Over the last five years, an average of 35 players who didn't receive an invite to the Scouting Combine were selected on draft weekend. And on the flipside, an average of 110 prospects who did receive an invitation ended up going undrafted.

    Below is a surprise name at each position who was left off the combine list.

    Quarterback

    Brogan Roback, Eastern Michigan

    With his quick release and touch, Roback loves to distribute the wealth and isn't scared off by one-on-one matchups downfield. He has trouble reading coverages and rushes his process, but he is an interesting late round or undrafted project.

    Others
    Jeremiah Briscoe (Sam Houston State)
    Kyle Allen (Houston)
    Brandon Silvers (Troy)
    Matt Linehan (Idaho)
    Luis Perez (Texas A&M Commerce)

    Running Back
    Phillip Lindsay, Colorado

    While undersized at 185 pounds, Lindsay runs like a 215-pounder with his toughness and determination to maximize each run. He shifts well between gears to confuse pursuit angles, showing the secondary burst to evade would-be tacklers.

    Others
    Ito Smith (Southern Miss)
    Ralph Webb (Vanderbilt)
    Martez Carter (Grambling State)
    Ty Isaac (Michigan)
    Keith Ford (Texas A&M)
    James Butler (Iowa)
    Jordan Chunn (Troy)

    Wide Receiver
    Daurice Fountain, Northern Iowa

    It is too bad he won't be at the Combine because Fountain would have put on a show with his leaping skills and speed. While very raw as a route runner, he is an ascending prospect with excellent size (6-2, 210, 34 1/2" arms) and speed, making him an ideal candidate for the bottom of the roster while he develops.

    Others
    Jaylen Smith (Louisville)
    John Diarse (TCU)
    Bryce Bobo (Colorado)
    DeVante Kincade (Grambling State)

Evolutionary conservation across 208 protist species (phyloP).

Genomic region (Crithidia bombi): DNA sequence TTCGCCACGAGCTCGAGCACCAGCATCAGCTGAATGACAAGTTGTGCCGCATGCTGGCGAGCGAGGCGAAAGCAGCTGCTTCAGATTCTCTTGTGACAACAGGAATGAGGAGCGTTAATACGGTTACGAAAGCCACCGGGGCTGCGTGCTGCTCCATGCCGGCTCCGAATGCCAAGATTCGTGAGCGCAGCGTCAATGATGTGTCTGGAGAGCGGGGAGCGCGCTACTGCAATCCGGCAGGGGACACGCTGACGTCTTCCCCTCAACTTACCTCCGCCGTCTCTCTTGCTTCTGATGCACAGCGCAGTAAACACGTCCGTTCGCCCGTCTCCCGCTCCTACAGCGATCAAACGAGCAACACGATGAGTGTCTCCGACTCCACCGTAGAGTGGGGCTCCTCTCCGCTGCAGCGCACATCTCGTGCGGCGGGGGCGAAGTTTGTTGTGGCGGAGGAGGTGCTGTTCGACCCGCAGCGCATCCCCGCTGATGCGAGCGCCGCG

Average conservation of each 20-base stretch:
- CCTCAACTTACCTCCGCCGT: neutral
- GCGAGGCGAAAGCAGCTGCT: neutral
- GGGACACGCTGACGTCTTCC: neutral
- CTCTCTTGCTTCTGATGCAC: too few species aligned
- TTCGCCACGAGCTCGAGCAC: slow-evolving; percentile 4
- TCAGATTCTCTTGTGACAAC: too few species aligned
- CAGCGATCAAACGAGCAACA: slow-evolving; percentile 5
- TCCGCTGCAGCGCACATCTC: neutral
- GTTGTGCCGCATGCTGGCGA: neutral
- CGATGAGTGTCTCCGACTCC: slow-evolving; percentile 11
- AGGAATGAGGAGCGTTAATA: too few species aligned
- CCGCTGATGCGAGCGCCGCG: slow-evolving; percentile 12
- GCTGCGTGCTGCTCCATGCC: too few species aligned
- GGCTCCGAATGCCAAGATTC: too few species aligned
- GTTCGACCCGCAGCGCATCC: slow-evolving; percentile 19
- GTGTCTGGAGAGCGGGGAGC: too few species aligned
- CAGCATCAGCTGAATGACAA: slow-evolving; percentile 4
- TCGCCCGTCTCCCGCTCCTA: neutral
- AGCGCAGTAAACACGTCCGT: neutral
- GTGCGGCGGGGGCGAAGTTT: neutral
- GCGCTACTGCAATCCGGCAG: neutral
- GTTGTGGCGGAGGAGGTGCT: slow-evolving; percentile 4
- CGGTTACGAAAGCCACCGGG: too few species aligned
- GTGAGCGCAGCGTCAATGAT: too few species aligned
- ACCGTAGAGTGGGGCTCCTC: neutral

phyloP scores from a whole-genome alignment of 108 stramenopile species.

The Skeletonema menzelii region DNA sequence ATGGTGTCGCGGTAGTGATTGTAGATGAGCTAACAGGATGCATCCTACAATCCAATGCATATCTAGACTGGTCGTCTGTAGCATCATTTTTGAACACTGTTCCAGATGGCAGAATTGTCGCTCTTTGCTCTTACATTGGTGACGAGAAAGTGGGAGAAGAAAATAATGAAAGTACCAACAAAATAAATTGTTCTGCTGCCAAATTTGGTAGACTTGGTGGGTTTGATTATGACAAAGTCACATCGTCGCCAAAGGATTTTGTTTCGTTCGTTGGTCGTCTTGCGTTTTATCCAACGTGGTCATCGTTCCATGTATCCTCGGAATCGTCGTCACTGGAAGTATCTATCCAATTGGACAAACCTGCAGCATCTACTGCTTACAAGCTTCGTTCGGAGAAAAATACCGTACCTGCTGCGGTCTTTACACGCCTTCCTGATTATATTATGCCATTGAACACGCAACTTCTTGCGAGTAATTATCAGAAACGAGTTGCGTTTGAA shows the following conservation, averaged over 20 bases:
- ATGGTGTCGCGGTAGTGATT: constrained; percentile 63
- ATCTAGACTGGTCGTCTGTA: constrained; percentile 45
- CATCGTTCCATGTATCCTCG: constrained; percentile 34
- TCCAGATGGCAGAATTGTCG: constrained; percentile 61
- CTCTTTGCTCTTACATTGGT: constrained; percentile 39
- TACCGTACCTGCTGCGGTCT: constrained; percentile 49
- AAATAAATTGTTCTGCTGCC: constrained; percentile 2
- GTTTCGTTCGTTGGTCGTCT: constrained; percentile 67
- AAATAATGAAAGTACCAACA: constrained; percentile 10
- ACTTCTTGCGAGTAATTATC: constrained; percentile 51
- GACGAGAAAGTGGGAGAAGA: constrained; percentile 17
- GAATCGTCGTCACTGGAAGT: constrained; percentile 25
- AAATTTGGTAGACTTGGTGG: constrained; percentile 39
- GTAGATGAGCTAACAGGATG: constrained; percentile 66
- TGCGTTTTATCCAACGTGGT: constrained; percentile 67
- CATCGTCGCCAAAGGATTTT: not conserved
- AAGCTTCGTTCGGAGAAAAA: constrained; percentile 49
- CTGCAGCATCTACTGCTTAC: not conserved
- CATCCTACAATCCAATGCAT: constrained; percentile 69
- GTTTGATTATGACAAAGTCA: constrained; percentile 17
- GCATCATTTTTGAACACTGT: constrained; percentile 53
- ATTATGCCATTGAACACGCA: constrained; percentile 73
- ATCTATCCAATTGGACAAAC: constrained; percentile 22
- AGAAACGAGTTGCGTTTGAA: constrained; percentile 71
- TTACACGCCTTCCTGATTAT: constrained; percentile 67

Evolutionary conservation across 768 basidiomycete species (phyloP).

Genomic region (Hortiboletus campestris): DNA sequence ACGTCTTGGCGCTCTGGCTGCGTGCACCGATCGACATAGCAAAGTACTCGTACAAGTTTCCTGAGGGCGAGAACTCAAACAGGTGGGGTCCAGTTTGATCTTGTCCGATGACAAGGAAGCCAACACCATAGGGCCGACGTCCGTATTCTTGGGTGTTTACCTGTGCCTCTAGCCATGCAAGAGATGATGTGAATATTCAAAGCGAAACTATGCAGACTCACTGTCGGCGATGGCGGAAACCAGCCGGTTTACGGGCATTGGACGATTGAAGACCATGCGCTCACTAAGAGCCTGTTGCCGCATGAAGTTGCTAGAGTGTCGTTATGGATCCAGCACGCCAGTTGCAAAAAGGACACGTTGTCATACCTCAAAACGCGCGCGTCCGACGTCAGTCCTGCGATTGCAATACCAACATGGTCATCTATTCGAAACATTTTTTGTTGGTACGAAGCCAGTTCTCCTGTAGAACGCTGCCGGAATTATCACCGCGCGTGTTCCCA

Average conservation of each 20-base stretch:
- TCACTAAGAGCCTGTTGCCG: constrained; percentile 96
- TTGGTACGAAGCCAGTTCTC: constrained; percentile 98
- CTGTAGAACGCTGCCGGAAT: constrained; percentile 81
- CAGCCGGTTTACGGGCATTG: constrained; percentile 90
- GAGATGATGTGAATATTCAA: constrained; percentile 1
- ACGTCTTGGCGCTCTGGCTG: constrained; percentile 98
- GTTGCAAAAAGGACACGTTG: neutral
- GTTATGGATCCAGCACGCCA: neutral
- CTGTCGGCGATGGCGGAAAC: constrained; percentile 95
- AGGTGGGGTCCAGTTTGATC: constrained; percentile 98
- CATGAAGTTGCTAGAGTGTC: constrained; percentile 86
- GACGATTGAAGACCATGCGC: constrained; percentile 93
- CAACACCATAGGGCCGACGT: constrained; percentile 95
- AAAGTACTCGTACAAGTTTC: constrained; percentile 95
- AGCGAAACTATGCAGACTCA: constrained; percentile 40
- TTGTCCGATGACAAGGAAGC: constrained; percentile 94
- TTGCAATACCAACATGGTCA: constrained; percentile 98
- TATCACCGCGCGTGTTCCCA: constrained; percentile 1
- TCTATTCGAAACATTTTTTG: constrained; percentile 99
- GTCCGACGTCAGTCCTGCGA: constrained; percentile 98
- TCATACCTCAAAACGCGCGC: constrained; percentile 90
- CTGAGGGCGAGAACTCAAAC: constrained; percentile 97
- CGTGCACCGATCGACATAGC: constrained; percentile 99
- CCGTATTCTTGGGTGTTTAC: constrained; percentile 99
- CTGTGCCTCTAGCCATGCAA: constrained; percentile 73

Justin Watson (Penn)
    Malik Turner (Illinois)
    Donald Gray (Mississippi State)
    Steve Ishmael (Syracuse)


    Tight End
    Adam Breneman, Massachusetts
    A Penn State transfer, Breneman won't test off the charts athletically, but he doesn't move stiff and is a sure-handed receiver. Unfortunately a minor injury kept him from participating at the Senior Bowl, leaving his pro day to impress NFL scouts.

    Others
    Cam Serigne (Wake Forest)
    Ethan Wolf (Tennessee)
    Jeb Blazevich (Georgia)
    DeAndre Goolsby (Florida)
    Matt Flanagan (Pittsburgh)
    Shane Wimann (Northern Illinois)

    Offensive Line
    Tony Adams, NC State

    A senior captain for the Wolfpack, Adams doesn't have ideal size for the NFL at 6-1 with 33" arms, allowing long-armed defenders to enter his frame and knock him off balance. However, he has the grip strength and upper body power to control the point of attack.

    Others
    Bradley Bozeman (Alabama)
    Cody O'Connell (Washington State)
    Maea Teuhema (Southeastern Louisiana)
    Viane Talamaivao (USC)
    Tyrone Crowder (Clemson)
    Bentley Spain (North Carolina)
    Ike Boettger (Iowa)
    Austin Golson (Auburn)

    Edge Rusher
    Joe Ostman, Central Michigan

    An undersized pass rusher, Ostman's measureables are a turn off (6-2 and 248 pounds with 31" arms) for NFL teams, lacking ideal traits. However, the production counts for something, and he led the FBS averaging 1.27 sacks per game in 2017.